We wouldn’t want to say it can’t happen. Simon Hunt has been through several recessions before and is one of the most experienced metals analysts in the market. We feel the projection is excessively gloomy and once the Chinese New Year is out the way the markets will recover from their current nervousness, but much will depend on the actions of administrators in Washington and Beijing over the next 3-4 months, and how driven to act they feel by the economic data being released.

–Stuart Burns

I always get a chuckle when I read the mainstream press accounts on any company’s earnings announcements. Take a look at a few that came out no sooner than five minutes after Nucor’s announcement yesterday, “Nucor 4th Quarter Profit Drops 44%, Less Than Feared, Revenue Drops Off 29% or this one, “Steelmaker Nucor 4Q Profit Falls 44%. My boss from Arthur Andersen once had a very prolific phrase when somebody stated the obvious, “yawn. We couldn’t agree more. All the steelmakers and most metal producers came in with numbers showing declining profits, revenues etc. So instead, we think buying organizations ought to use these earnings announcements as opportunities to gain clues about the steel markets in general. We took away a few sound bites and thought we’d share them with you here:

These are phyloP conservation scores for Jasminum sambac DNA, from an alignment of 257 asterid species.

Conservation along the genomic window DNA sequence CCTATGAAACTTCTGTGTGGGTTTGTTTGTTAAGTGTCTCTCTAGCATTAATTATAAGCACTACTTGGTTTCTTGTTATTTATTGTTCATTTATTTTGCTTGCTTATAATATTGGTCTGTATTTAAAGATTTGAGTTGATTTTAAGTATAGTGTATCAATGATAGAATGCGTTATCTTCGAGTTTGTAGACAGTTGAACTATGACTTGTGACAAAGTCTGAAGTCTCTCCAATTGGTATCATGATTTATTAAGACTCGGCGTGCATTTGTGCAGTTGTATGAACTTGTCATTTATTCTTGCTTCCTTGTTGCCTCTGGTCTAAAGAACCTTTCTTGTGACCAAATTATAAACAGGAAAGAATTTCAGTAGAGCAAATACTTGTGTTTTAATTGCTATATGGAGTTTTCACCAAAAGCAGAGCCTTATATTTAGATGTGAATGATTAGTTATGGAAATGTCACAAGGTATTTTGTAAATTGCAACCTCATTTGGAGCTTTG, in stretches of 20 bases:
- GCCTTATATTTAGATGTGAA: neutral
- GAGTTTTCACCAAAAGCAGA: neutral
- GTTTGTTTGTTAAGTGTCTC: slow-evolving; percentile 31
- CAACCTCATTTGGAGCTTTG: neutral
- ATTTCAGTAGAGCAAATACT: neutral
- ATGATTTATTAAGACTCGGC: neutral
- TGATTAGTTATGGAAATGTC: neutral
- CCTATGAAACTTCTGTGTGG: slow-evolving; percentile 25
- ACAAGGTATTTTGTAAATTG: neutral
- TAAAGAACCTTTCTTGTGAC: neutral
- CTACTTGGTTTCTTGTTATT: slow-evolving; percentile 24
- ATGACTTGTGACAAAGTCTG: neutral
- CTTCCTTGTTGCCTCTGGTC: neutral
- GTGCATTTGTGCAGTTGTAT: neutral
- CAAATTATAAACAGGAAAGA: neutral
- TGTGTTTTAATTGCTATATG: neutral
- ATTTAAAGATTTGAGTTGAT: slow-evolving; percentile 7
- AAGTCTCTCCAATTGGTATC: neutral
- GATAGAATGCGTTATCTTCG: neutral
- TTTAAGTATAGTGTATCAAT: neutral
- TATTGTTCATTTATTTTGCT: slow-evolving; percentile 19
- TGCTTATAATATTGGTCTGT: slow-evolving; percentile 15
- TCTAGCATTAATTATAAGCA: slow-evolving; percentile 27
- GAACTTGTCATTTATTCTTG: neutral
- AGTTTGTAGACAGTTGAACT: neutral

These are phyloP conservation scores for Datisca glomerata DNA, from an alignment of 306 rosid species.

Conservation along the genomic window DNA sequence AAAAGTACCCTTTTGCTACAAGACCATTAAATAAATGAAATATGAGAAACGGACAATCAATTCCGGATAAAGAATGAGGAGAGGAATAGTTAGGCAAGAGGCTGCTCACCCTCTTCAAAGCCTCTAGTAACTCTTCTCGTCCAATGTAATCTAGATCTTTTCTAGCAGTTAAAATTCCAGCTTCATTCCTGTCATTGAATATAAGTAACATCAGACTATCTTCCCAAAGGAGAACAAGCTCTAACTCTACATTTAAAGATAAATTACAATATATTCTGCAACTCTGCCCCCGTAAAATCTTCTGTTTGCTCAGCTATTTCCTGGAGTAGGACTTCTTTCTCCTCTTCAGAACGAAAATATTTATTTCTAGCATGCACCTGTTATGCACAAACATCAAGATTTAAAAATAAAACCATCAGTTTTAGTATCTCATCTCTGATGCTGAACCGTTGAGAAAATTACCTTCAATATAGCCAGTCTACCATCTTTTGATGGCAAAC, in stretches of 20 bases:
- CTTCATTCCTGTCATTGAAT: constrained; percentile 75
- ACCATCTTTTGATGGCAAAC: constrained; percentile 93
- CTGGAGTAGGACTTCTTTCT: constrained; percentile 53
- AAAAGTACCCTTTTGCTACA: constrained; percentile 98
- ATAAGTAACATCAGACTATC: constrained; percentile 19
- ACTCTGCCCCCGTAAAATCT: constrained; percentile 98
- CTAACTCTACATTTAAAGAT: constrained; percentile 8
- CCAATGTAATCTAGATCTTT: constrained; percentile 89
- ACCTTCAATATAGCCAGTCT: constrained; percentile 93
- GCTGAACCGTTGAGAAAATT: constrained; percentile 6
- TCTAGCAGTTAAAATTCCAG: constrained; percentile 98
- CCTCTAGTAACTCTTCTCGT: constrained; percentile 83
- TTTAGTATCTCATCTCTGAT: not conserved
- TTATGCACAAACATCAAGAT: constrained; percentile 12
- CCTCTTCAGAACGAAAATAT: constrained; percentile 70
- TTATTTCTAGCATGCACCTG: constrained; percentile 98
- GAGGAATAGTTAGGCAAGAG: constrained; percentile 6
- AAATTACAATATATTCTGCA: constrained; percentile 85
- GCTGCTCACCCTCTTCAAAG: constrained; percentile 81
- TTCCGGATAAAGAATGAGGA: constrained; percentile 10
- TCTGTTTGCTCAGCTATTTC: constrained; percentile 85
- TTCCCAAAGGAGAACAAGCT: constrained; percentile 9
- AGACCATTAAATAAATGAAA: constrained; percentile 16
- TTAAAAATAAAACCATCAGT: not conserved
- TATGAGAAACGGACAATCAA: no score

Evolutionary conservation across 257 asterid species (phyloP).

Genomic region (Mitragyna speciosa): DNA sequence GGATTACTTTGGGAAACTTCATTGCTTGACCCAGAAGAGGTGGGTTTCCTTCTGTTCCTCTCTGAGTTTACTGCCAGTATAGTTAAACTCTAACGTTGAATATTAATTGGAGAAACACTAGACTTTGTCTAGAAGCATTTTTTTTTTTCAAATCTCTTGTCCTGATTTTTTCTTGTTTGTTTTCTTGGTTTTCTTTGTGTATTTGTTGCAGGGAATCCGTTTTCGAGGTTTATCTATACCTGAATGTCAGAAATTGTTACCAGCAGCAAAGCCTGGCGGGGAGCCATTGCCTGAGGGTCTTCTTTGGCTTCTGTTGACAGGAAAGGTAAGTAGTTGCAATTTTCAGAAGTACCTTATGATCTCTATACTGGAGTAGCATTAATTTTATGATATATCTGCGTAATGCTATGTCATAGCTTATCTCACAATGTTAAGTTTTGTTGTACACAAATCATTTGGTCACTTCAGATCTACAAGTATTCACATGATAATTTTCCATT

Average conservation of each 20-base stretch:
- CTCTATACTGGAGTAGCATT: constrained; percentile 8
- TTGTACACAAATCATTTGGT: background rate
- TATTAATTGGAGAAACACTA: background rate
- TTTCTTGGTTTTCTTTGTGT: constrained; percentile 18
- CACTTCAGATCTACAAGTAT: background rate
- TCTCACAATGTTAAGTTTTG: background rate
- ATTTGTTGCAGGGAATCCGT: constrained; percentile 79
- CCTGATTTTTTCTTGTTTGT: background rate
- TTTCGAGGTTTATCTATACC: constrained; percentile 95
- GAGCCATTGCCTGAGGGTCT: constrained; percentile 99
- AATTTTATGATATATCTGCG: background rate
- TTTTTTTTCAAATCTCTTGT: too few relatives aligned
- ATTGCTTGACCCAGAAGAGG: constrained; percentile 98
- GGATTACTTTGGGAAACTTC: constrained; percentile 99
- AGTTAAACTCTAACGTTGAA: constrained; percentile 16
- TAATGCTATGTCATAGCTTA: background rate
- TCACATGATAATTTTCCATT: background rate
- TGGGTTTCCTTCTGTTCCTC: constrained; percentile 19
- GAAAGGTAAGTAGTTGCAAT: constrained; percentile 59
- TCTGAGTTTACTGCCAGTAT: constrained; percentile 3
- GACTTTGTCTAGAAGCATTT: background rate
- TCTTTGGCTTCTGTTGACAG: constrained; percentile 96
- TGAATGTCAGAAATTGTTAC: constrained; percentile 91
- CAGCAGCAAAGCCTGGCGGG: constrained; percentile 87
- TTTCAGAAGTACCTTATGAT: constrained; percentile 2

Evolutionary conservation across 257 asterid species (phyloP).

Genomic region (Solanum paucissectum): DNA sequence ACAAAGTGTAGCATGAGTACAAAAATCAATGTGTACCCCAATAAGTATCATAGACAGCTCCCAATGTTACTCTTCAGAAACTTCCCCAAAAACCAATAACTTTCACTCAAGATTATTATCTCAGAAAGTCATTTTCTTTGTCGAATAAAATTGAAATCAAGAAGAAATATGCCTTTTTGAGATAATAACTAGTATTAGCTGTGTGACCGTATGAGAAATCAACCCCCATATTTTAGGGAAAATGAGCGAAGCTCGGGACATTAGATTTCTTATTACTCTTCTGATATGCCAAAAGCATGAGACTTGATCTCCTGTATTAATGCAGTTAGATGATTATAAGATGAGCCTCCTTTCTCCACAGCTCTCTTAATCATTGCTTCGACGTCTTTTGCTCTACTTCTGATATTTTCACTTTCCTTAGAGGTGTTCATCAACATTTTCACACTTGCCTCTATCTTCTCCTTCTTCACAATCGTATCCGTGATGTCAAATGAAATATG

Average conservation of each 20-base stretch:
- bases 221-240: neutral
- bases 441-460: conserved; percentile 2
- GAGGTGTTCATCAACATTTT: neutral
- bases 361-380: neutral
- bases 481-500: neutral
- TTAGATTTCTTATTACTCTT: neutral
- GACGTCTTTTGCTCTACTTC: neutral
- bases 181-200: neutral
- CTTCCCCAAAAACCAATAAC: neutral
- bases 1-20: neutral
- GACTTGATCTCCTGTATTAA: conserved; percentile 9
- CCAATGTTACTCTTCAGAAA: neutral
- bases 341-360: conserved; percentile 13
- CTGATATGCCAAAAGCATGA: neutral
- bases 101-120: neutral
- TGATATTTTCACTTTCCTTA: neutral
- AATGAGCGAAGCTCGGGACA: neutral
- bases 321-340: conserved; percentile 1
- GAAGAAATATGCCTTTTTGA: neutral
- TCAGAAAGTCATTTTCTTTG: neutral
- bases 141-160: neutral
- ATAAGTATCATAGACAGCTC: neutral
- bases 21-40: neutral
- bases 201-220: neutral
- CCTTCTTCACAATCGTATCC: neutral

• Long products took the hardest hit and sheet mill sales carried the profits for Nucor in Q4
  • Margins declined from $459/ton average in 2008 to $290/ton for Q4 but raw material prices have started to increase
  • We heard demand will remain a long hard slog (our words, not theirs) but demand has increased in pockets. For example: power transmission, bridges, wind energy, and automotive
  • Certain industries remain flat such as commercial and residential construction; real demand (which refers to actual demand not counting stocking/re-stocking) will continue to struggle; growth will remain “arduous
  • Service center inventories have a 2.3 month supply (considered lean); Nucor sees more expedited orders, a strong order book for galvanized and galvanneal products
  • Nucor wants to grow its export sales from 11% of total sales to 15%. (AK Steel generates 19% of its total sales from exports) Exports have become a strategic growth initiative for at least a couple of domestic producers
  • Despite average capacity levels in the 60% range, Nucor has still invested in new plants including one for bar products, iron making, a galvanized line and several others